Family members and acquaintances came to the gym asking why we were there. A lady asked me for my name. She was looking for her daughter, but she did not find her, and she gave me some fruit. For the first time since the atomic bomb fell I felt some life. We slept on the ground. We were still without beds or medicine. In all that time (two weeks had already passed) only one doctor came from Tokyo twice. Nearby was a stone staircase. When the bomb exploded, someone died instantly. Only the shadow of the person remained. "
The role of the Yakuza, that sinister organization in the trade of children was deplorable, the unfortunate who fell into its clutches suffered horribly.
One of the Yakuza's businesses was sexual exploitation,
After helping the Japanese government procure "comfort women" for Japanese and then American soldiers, the yakuza continued to develop the commercial sex industry in Japan. The 1970s and 1980s proved to be a prosperous time for Japan and the yakuza. Towards the end of the 1960s, the tourism industry exploded as Japanese citizens earned larger incomes and a strong yen made travel abroad relatively inexpensive. Tourism was not utilized to strengthen cultural education, though. Rather, Japanese men lined up at airports to experience wild weekends abroad with an itinerary focused on sex parties. Although the yakuza did not invent sex tourism, they capitalized on this new tourism frenzy by organizing large-scale sex tours throughout East Asia.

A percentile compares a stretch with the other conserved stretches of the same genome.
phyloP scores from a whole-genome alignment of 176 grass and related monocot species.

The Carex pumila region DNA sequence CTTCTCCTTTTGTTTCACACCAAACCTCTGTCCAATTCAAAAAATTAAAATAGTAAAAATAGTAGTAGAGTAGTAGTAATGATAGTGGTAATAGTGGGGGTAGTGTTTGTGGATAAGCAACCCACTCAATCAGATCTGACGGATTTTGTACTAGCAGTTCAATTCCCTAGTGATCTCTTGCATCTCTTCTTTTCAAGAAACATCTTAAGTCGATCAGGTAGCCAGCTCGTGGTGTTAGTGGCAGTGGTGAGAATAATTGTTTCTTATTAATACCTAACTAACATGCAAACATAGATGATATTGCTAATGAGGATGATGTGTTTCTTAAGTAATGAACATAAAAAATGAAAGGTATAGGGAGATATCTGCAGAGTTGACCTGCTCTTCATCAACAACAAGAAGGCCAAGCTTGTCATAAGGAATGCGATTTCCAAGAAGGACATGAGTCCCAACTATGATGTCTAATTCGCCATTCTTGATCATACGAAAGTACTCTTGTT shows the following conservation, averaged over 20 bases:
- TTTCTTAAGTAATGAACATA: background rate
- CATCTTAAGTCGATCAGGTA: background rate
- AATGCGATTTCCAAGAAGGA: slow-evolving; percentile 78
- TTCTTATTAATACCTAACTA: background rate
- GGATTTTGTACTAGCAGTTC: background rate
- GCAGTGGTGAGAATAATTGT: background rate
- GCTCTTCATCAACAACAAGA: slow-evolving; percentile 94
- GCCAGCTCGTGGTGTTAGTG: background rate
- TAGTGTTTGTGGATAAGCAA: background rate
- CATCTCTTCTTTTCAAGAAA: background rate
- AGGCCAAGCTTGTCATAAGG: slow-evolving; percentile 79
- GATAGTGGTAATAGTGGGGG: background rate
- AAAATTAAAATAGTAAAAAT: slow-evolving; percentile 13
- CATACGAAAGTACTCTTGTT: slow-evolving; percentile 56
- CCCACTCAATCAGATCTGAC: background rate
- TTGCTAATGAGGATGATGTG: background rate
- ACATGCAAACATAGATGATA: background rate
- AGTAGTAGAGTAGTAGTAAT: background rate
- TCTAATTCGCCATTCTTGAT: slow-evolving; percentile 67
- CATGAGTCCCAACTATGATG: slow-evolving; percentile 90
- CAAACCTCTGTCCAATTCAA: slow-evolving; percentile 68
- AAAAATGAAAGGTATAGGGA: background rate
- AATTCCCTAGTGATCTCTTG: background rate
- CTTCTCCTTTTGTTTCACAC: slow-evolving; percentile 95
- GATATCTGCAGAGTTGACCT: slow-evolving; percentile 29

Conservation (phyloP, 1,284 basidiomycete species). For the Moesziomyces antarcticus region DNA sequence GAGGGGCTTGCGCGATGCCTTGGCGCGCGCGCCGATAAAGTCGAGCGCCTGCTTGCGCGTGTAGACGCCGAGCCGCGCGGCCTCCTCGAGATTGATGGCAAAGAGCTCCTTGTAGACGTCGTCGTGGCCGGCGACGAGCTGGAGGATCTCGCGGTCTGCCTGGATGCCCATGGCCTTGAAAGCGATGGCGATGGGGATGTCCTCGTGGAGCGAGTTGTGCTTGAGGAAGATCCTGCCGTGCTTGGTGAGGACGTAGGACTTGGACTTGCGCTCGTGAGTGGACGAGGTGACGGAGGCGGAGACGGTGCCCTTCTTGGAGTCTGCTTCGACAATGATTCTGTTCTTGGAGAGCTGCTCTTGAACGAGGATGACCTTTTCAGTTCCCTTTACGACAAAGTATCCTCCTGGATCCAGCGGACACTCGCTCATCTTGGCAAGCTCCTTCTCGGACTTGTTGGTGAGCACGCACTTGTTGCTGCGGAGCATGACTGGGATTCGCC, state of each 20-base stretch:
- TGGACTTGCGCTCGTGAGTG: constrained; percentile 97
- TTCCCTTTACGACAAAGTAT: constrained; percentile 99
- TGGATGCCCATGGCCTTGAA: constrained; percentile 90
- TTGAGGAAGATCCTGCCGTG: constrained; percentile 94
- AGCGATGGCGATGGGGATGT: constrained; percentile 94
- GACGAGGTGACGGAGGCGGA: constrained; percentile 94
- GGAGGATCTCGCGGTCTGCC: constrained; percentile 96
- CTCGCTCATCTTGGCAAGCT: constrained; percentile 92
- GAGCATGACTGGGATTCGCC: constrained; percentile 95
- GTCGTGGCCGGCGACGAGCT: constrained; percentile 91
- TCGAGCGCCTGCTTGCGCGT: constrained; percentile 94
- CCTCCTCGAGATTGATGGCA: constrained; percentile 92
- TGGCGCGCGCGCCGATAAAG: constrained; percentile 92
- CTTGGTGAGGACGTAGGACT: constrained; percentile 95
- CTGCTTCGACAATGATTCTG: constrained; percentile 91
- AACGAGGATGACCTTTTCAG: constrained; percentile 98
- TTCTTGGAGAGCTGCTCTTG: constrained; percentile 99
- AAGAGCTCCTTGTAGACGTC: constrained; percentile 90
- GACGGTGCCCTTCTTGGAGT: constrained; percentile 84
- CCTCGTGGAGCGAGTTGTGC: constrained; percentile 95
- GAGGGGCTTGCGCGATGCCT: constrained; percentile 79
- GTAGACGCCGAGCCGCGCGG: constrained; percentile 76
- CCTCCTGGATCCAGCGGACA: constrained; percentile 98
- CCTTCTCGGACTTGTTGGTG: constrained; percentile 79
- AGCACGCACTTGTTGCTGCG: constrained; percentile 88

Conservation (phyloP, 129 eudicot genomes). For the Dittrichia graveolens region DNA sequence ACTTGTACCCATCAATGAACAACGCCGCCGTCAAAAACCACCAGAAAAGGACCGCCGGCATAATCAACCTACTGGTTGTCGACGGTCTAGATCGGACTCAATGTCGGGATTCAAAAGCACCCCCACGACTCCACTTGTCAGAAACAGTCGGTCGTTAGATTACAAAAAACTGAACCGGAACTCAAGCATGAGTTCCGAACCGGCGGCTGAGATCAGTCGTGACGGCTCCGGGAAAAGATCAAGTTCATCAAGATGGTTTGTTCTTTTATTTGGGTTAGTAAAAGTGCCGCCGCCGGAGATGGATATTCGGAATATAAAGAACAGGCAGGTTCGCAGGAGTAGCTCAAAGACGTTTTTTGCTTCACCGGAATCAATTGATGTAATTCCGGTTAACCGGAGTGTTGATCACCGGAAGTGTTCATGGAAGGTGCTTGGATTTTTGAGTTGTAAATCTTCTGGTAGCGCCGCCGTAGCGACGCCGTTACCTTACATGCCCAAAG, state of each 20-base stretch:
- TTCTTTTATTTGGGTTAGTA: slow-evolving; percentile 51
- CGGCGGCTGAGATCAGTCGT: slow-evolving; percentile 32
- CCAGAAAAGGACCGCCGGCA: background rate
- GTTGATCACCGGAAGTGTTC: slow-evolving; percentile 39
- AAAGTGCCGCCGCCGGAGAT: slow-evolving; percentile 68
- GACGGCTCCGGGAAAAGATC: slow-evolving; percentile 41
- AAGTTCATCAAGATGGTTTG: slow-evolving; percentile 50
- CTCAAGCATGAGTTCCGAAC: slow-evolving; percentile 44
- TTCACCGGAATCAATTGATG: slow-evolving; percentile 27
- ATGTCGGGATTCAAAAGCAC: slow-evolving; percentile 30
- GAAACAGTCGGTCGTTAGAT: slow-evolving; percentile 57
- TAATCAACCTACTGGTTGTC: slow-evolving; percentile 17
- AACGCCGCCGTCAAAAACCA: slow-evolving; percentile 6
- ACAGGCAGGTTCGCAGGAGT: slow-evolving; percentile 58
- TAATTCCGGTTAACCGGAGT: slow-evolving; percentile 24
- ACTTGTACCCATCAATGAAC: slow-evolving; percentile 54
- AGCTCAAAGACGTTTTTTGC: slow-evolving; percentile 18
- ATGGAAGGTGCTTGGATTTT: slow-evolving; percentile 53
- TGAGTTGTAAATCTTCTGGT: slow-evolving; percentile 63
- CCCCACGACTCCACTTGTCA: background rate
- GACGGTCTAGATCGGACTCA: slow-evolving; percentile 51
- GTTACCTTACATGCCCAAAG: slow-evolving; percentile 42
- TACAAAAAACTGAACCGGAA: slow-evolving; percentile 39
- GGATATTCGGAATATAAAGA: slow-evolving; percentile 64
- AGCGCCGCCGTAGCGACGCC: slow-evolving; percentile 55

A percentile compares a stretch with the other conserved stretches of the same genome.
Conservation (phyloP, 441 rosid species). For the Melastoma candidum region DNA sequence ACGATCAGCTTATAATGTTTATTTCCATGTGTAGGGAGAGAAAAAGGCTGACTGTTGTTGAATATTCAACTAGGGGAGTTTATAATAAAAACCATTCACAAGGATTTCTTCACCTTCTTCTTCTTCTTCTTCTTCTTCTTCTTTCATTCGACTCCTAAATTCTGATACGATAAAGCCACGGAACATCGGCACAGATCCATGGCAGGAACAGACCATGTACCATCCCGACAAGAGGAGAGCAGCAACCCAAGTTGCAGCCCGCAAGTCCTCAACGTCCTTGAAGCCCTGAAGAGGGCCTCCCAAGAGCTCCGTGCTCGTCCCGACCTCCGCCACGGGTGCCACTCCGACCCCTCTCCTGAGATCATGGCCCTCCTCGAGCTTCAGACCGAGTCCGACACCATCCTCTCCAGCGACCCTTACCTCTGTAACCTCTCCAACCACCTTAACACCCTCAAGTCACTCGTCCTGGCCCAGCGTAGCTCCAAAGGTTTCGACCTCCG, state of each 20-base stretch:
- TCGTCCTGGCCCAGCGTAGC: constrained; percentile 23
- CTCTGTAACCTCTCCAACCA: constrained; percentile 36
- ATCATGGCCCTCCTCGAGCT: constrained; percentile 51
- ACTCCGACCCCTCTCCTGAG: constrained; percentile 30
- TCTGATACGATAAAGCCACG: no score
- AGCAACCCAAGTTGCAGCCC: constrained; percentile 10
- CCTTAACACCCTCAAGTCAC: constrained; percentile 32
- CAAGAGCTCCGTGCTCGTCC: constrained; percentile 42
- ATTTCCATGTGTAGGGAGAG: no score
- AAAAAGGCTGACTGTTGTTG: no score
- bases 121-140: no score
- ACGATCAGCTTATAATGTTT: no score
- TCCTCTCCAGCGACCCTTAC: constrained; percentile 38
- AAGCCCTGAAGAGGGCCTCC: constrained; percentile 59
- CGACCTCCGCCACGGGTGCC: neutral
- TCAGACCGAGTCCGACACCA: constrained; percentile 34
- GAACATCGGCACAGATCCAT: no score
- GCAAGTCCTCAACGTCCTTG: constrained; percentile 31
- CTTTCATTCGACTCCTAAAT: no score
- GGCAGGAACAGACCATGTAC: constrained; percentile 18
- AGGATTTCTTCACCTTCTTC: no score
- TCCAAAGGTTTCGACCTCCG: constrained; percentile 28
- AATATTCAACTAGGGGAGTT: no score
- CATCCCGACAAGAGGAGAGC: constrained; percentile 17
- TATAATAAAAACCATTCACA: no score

The yakuza first exploited this new industry in Taiwan and then Korea. In Korea, they organized trips to kisaeng parties. Kisaeng is a Korean word traditionally associated with female entertainers, very similar to Japanese geisha, but with the influx of tourists these women simply became known as prostitutes. By the end of the 1970s more than 650,000 Japanese citizens visited Korea annually with eighty percent of visitors listing kisaeng as the primary focus of their trip. Sex tourism became so popular that major airlines such as Japan Air Lines listed kisaeng parties amongst the recommended tourist activities in their guidebooks for Korea.
|Many kisaeng, like those shown above, became known as prostitutes in the 1970s.|
During the 1970s the yakuza expanded the sex tourism industry to Thailand and the Philippines where many of the sex workers were sold into sex slavery by their poor families. The Yakuza did not control the industry in these countries; instead they worked with local gang members to bribe local village leaders to convince families to sell daughters into the sex industry. The yakuza also financed many of the clubs in which Japanese men frequented in these foreign countries and led many of the sex tours as guides to the best "sex spots."
Japan has not ratified the United Nations' Protocol to Prevent, Suppress and Punish Trafficking in Persons (UNTIP). Although several news stories highlighted the plight of foreign sex slaves in Japan throughout the 1990's, the Japanese government did little to decrease human trafficking until 2004. In 2004 the U.S. Department of State placed Japan on the "Tier 2 Watch List" which harmed Japan's image as a safe and relatively crime free country and motivated the Japanese government to act.*